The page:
Redesigning the Play Kits that Support Children in Emergencies


  • Children in areas affected by disaster often miss out on crucial opportunities to play, be creative, and develop skills that will help them throughout their lives.
  • UNICEF developed a kit to help children in emergency settings engage in play, but due to various behavioral barriers, some children in these settings weren’t benefiting fully from the kits.
  • ideas42 worked with UNICEF to update the kit and its accompanying manual in order to help as many children as possible develop, create, and play, whatever their circumstances.

The Challenge

When crises threaten their safety, children are robbed of the experiences they need to develop physical, mental, and psychosocial skills. Although there is important work to be done in preventing these emergencies, there are also ways to encourage healthy psychological development for children who cannot avoid them. In 2009, UNICEF developed the Early Childhood Development Kit (ECD Kit) for Emergencies: a box of over 40 items, from puzzles to books to puppets, designed to provide children with access to play. Since the kit’s inception, UNICEF has worked with over 100 of its country offices to integrate over 185,000 kits into existing ECD programs, where frontline workers teach and care for children.

Our Approach

UNICEF recently conducted an evaluation of the ECD Kit and identified three ways in which frontline workers can use the kits more effectively:

  1. Facilitate more play-based learning among children in emergencies.
  2. Specifically engage children with disabilities.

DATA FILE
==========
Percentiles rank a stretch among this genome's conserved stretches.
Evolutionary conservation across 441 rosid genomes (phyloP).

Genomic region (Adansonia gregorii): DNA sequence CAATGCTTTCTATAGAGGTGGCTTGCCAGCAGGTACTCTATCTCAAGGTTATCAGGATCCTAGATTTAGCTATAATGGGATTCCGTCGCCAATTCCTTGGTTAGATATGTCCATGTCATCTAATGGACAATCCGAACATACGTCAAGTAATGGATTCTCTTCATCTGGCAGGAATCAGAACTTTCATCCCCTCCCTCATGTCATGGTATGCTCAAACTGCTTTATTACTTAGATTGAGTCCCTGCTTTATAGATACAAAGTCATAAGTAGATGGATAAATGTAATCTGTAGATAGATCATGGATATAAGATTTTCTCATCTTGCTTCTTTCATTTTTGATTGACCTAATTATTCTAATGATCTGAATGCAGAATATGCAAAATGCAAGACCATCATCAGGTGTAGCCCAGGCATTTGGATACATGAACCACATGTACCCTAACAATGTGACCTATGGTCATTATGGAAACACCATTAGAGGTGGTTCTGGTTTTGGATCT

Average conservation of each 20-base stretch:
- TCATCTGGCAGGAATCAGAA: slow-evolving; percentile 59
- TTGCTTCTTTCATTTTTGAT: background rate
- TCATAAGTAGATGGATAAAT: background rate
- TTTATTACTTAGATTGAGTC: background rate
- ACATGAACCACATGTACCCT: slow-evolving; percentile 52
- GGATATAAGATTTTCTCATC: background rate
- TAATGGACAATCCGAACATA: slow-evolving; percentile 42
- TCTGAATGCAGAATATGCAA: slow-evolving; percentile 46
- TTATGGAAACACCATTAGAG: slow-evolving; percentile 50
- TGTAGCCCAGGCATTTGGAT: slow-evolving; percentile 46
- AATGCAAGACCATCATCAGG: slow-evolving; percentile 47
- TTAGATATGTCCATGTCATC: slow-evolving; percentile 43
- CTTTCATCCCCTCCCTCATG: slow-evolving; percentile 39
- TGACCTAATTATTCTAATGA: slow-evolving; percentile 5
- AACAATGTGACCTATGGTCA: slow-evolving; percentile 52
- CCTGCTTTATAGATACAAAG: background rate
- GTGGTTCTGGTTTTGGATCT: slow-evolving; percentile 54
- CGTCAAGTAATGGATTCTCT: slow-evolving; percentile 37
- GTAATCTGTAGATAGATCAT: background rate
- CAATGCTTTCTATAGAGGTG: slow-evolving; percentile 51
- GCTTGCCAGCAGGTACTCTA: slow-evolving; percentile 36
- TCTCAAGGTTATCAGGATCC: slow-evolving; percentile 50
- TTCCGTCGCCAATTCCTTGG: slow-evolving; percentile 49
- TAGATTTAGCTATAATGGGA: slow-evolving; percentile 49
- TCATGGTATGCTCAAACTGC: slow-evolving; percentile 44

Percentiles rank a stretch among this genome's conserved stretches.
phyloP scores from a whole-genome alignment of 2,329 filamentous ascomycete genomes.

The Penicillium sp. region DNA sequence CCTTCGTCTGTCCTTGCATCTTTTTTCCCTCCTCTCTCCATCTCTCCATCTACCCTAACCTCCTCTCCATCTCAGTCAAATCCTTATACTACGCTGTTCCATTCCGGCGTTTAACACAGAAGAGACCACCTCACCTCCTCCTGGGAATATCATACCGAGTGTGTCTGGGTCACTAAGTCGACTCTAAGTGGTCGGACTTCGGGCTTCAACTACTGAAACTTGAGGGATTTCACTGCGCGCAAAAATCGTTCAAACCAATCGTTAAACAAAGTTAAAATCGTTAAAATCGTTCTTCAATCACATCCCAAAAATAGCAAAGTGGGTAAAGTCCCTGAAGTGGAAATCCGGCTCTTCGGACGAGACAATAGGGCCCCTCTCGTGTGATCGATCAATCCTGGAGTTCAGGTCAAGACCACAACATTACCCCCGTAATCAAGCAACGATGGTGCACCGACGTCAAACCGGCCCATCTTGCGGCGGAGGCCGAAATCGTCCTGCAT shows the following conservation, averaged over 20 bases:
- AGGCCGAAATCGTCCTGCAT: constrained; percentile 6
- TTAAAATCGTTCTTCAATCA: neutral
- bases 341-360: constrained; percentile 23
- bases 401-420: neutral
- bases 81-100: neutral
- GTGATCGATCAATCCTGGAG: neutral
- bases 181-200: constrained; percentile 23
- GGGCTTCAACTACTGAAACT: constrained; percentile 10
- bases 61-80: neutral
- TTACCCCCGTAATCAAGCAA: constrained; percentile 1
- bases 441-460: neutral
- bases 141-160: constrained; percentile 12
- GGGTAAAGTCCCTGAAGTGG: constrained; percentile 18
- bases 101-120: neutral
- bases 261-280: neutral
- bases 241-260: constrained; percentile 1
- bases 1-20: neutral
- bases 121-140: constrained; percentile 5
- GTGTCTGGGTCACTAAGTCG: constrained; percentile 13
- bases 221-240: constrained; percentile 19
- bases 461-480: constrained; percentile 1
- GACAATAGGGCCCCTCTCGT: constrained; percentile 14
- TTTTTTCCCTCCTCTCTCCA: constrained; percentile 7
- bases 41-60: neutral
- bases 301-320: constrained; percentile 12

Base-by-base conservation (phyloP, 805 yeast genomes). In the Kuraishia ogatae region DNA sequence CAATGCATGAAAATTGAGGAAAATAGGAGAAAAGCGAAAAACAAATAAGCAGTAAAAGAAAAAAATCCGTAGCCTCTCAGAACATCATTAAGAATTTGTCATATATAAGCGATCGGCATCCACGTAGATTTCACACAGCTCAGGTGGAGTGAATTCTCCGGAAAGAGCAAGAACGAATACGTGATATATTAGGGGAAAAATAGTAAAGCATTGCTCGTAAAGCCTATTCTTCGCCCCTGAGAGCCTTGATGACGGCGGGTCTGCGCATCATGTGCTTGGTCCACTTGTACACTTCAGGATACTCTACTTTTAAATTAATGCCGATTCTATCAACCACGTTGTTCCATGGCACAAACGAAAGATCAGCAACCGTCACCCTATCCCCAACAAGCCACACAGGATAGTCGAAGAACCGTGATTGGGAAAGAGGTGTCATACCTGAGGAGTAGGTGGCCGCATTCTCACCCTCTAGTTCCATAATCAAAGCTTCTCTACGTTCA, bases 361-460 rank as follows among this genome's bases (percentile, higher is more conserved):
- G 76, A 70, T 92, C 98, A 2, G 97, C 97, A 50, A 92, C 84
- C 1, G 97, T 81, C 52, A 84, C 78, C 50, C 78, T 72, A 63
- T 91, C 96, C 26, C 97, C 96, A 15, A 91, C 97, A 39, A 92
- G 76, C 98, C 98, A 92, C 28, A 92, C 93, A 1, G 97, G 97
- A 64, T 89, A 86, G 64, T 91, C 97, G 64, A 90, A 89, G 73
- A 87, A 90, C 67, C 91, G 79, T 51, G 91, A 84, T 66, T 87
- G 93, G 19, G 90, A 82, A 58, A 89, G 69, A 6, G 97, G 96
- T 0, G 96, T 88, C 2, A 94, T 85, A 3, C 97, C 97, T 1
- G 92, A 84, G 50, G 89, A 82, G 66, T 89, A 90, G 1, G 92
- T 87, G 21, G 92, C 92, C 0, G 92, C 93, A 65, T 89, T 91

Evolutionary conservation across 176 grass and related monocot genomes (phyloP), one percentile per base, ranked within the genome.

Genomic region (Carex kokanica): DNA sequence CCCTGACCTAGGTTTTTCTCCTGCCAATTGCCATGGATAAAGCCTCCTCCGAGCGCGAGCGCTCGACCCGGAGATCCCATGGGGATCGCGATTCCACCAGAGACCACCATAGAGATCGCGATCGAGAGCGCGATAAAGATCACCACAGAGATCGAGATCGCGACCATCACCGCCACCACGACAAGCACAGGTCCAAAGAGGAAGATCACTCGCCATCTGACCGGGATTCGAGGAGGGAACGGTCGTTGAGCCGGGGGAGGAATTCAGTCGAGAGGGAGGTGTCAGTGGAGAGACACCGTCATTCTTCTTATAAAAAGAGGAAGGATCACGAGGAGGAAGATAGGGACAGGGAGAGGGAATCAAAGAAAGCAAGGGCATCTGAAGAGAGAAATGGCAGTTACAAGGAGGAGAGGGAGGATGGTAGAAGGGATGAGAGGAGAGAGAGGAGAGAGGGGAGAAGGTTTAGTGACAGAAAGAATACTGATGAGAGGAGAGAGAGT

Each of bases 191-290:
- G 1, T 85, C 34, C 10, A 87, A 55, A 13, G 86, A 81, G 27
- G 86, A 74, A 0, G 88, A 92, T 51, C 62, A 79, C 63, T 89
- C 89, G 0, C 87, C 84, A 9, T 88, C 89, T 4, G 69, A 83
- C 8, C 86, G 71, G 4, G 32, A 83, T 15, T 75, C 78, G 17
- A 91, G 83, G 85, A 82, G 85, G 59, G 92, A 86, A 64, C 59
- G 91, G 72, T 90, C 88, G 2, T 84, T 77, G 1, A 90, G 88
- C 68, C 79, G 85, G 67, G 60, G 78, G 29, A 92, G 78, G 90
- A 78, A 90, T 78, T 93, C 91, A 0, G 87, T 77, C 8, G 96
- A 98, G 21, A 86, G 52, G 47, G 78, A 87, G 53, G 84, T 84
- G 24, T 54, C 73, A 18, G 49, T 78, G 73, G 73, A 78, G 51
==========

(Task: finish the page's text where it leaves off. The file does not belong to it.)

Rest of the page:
3. Engage caregivers in play-based learning with their children.

To help support frontline workers in completing these behaviors, UNICEF partnered with ideas42 to redesign the kit through a behavioral lens—reimagining everything from its contents to its packaging.


We engaged a variety of UNICEF team members and experts from early childhood development organizations in a series of co-design workshops, which focused on redesigning the kit’s content, packaging, and accompanying manual. As an output of the workshops, we provided UNICEF with a final set of carefully crafted recommendations, which they can use to make decisions about what adjustments to make to the kit and manual. Some of the recommendations we provided were:

  • A simplified manual with concise, visual instructions on how to use the kit, which aims to reduce the mental energy required of frontline workers to engage with the kit.
  • Revamped kit packaging that is more lightweight and mobile, decreasing hassles and making the kit easier to transport and use.

More information on our recommendations can be found here.


In the face of record humanitarian needs, the wide-reaching UNICEF Early Childhood Development Kit for Emergencies has immense potential to provide the world’s most vulnerable children with the experiences they need to thrive. Using a behavioral lens to redesign the kit can help better support frontline workers to facilitate play, and may have a positive effect on the learning outcomes of young children, including children with disabilities, in emergency settings. Furthermore, insights gleaned from the co-design process illuminate novel solutions that may be applicable to supporting busy frontline workers who work in other topical areas, or beyond the humanitarian context.

Interested in our work applying behavioral science to global development? Email, follow us on LinkedIn, or tweet at @ideas42 to join the conversation.